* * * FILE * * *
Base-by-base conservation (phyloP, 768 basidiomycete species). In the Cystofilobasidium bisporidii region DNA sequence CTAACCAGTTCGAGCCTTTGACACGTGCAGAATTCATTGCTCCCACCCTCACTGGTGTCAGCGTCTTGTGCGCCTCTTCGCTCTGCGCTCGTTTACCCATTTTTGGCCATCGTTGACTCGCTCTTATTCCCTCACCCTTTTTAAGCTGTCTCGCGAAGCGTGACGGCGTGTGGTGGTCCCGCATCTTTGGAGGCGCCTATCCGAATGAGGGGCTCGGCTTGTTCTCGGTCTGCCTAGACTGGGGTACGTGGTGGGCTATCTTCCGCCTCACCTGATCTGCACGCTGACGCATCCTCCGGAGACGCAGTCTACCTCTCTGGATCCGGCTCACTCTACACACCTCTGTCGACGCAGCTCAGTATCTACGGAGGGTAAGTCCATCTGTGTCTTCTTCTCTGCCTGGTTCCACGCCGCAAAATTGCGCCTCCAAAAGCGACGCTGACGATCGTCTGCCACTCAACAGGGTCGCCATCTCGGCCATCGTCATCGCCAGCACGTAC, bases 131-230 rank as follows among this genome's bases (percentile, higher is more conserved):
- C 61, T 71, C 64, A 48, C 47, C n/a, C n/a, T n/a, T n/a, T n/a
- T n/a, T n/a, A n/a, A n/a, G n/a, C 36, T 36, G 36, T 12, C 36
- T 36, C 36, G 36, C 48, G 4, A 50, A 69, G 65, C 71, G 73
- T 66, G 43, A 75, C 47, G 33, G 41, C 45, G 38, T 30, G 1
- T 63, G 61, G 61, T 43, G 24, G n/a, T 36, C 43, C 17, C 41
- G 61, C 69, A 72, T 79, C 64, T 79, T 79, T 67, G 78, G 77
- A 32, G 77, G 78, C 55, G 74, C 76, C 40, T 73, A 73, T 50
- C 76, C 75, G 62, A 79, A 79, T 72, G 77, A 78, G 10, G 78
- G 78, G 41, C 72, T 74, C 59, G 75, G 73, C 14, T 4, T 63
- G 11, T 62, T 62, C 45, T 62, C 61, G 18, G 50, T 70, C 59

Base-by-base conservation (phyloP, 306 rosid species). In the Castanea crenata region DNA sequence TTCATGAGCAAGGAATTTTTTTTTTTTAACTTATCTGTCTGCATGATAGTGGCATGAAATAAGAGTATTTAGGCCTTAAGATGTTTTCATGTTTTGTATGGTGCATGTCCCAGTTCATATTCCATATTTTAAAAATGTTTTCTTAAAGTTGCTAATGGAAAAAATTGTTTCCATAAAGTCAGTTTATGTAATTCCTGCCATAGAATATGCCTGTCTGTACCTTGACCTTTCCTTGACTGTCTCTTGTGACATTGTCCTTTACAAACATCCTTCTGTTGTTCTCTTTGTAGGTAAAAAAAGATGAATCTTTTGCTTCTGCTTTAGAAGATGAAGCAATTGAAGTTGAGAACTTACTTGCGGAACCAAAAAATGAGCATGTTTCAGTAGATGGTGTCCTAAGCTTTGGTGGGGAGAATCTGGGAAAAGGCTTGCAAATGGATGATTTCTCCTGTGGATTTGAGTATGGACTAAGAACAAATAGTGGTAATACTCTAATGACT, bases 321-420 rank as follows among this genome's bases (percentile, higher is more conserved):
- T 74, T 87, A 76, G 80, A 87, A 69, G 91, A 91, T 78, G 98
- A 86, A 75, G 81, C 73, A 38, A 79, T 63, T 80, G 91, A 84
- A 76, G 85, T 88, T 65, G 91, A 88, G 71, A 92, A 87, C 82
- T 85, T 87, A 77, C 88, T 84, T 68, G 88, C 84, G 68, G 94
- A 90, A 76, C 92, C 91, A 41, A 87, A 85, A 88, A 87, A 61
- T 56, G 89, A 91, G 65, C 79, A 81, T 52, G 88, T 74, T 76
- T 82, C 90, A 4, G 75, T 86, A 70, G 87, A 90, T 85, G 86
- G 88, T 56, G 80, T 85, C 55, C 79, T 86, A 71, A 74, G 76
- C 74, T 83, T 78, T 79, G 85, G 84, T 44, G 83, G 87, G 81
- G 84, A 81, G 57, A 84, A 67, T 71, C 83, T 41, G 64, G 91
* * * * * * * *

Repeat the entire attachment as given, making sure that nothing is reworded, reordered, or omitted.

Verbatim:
Base-by-base conservation (phyloP, 768 basidiomycete species). In the Cystofilobasidium bisporidii region DNA sequence CTAACCAGTTCGAGCCTTTGACACGTGCAGAATTCATTGCTCCCACCCTCACTGGTGTCAGCGTCTTGTGCGCCTCTTCGCTCTGCGCTCGTTTACCCATTTTTGGCCATCGTTGACTCGCTCTTATTCCCTCACCCTTTTTAAGCTGTCTCGCGAAGCGTGACGGCGTGTGGTGGTCCCGCATCTTTGGAGGCGCCTATCCGAATGAGGGGCTCGGCTTGTTCTCGGTCTGCCTAGACTGGGGTACGTGGTGGGCTATCTTCCGCCTCACCTGATCTGCACGCTGACGCATCCTCCGGAGACGCAGTCTACCTCTCTGGATCCGGCTCACTCTACACACCTCTGTCGACGCAGCTCAGTATCTACGGAGGGTAAGTCCATCTGTGTCTTCTTCTCTGCCTGGTTCCACGCCGCAAAATTGCGCCTCCAAAAGCGACGCTGACGATCGTCTGCCACTCAACAGGGTCGCCATCTCGGCCATCGTCATCGCCAGCACGTAC, bases 131-230 rank as follows among this genome's bases (percentile, higher is more conserved):
- C 61, T 71, C 64, A 48, C 47, C n/a, C n/a, T n/a, T n/a, T n/a
- T n/a, T n/a, A n/a, A n/a, G n/a, C 36, T 36, G 36, T 12, C 36
- T 36, C 36, G 36, C 48, G 4, A 50, A 69, G 65, C 71, G 73
- T 66, G 43, A 75, C 47, G 33, G 41, C 45, G 38, T 30, G 1
- T 63, G 61, G 61, T 43, G 24, G n/a, T 36, C 43, C 17, C 41
- G 61, C 69, A 72, T 79, C 64, T 79, T 79, T 67, G 78, G 77
- A 32, G 77, G 78, C 55, G 74, C 76, C 40, T 73, A 73, T 50
- C 76, C 75, G 62, A 79, A 79, T 72, G 77, A 78, G 10, G 78
- G 78, G 41, C 72, T 74, C 59, G 75, G 73, C 14, T 4, T 63
- G 11, T 62, T 62, C 45, T 62, C 61, G 18, G 50, T 70, C 59

Base-by-base conservation (phyloP, 306 rosid species). In the Castanea crenata region DNA sequence TTCATGAGCAAGGAATTTTTTTTTTTTAACTTATCTGTCTGCATGATAGTGGCATGAAATAAGAGTATTTAGGCCTTAAGATGTTTTCATGTTTTGTATGGTGCATGTCCCAGTTCATATTCCATATTTTAAAAATGTTTTCTTAAAGTTGCTAATGGAAAAAATTGTTTCCATAAAGTCAGTTTATGTAATTCCTGCCATAGAATATGCCTGTCTGTACCTTGACCTTTCCTTGACTGTCTCTTGTGACATTGTCCTTTACAAACATCCTTCTGTTGTTCTCTTTGTAGGTAAAAAAAGATGAATCTTTTGCTTCTGCTTTAGAAGATGAAGCAATTGAAGTTGAGAACTTACTTGCGGAACCAAAAAATGAGCATGTTTCAGTAGATGGTGTCCTAAGCTTTGGTGGGGAGAATCTGGGAAAAGGCTTGCAAATGGATGATTTCTCCTGTGGATTTGAGTATGGACTAAGAACAAATAGTGGTAATACTCTAATGACT, bases 321-420 rank as follows among this genome's bases (percentile, higher is more conserved):
- T 74, T 87, A 76, G 80, A 87, A 69, G 91, A 91, T 78, G 98
- A 86, A 75, G 81, C 73, A 38, A 79, T 63, T 80, G 91, A 84
- A 76, G 85, T 88, T 65, G 91, A 88, G 71, A 92, A 87, C 82
- T 85, T 87, A 77, C 88, T 84, T 68, G 88, C 84, G 68, G 94
- A 90, A 76, C 92, C 91, A 41, A 87, A 85, A 88, A 87, A 61
- T 56, G 89, A 91, G 65, C 79, A 81, T 52, G 88, T 74, T 76
- T 82, C 90, A 4, G 75, T 86, A 70, G 87, A 90, T 85, G 86
- G 88, T 56, G 80, T 85, C 55, C 79, T 86, A 71, A 74, G 76
- C 74, T 83, T 78, T 79, G 85, G 84, T 44, G 83, G 87, G 81
- G 84, A 81, G 57, A 84, A 67, T 71, C 83, T 41, G 64, G 91